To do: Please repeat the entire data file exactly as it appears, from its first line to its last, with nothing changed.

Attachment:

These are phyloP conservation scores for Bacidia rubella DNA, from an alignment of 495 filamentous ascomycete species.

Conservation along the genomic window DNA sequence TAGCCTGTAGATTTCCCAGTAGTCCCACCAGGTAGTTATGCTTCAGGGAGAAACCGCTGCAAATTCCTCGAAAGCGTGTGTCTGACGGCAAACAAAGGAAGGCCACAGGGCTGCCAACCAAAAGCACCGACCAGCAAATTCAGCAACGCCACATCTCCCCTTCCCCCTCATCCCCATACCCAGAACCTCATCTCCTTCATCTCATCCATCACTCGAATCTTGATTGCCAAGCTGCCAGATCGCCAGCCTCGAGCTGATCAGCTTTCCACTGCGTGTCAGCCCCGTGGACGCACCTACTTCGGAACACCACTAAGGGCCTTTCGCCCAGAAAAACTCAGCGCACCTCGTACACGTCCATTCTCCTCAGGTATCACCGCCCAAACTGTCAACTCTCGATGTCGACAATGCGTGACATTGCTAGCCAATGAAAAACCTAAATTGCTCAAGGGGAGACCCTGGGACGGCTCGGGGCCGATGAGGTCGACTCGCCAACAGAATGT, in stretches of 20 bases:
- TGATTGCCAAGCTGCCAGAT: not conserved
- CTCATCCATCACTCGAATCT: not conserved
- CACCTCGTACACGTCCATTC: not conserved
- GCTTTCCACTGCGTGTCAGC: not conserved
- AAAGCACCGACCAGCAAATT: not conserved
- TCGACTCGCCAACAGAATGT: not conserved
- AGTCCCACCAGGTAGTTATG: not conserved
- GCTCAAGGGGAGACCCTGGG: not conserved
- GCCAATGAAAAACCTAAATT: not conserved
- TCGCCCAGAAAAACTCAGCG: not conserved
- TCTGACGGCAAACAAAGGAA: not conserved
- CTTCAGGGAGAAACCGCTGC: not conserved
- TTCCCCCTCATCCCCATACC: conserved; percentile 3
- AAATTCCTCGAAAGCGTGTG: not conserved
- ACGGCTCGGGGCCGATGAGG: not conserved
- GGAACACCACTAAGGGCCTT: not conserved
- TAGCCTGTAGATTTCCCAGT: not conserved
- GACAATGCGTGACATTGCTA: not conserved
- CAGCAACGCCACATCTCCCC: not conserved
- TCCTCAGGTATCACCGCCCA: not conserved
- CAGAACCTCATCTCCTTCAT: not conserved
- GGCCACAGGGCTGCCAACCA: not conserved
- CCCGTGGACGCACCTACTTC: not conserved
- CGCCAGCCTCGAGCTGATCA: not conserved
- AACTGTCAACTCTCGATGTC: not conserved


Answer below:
These are phyloP conservation scores for Bacidia rubella DNA, from an alignment of 495 filamentous ascomycete species.

Conservation along the genomic window DNA sequence TAGCCTGTAGATTTCCCAGTAGTCCCACCAGGTAGTTATGCTTCAGGGAGAAACCGCTGCAAATTCCTCGAAAGCGTGTGTCTGACGGCAAACAAAGGAAGGCCACAGGGCTGCCAACCAAAAGCACCGACCAGCAAATTCAGCAACGCCACATCTCCCCTTCCCCCTCATCCCCATACCCAGAACCTCATCTCCTTCATCTCATCCATCACTCGAATCTTGATTGCCAAGCTGCCAGATCGCCAGCCTCGAGCTGATCAGCTTTCCACTGCGTGTCAGCCCCGTGGACGCACCTACTTCGGAACACCACTAAGGGCCTTTCGCCCAGAAAAACTCAGCGCACCTCGTACACGTCCATTCTCCTCAGGTATCACCGCCCAAACTGTCAACTCTCGATGTCGACAATGCGTGACATTGCTAGCCAATGAAAAACCTAAATTGCTCAAGGGGAGACCCTGGGACGGCTCGGGGCCGATGAGGTCGACTCGCCAACAGAATGT, in stretches of 20 bases:
- TGATTGCCAAGCTGCCAGAT: not conserved
- CTCATCCATCACTCGAATCT: not conserved
- CACCTCGTACACGTCCATTC: not conserved
- GCTTTCCACTGCGTGTCAGC: not conserved
- AAAGCACCGACCAGCAAATT: not conserved
- TCGACTCGCCAACAGAATGT: not conserved
- AGTCCCACCAGGTAGTTATG: not conserved
- GCTCAAGGGGAGACCCTGGG: not conserved
- GCCAATGAAAAACCTAAATT: not conserved
- TCGCCCAGAAAAACTCAGCG: not conserved
- TCTGACGGCAAACAAAGGAA: not conserved
- CTTCAGGGAGAAACCGCTGC: not conserved
- TTCCCCCTCATCCCCATACC: conserved; percentile 3
- AAATTCCTCGAAAGCGTGTG: not conserved
- ACGGCTCGGGGCCGATGAGG: not conserved
- GGAACACCACTAAGGGCCTT: not conserved
- TAGCCTGTAGATTTCCCAGT: not conserved
- GACAATGCGTGACATTGCTA: not conserved
- CAGCAACGCCACATCTCCCC: not conserved
- TCCTCAGGTATCACCGCCCA: not conserved
- CAGAACCTCATCTCCTTCAT: not conserved
- GGCCACAGGGCTGCCAACCA: not conserved
- CCCGTGGACGCACCTACTTC: not conserved
- CGCCAGCCTCGAGCTGATCA: not conserved
- AACTGTCAACTCTCGATGTC: not conserved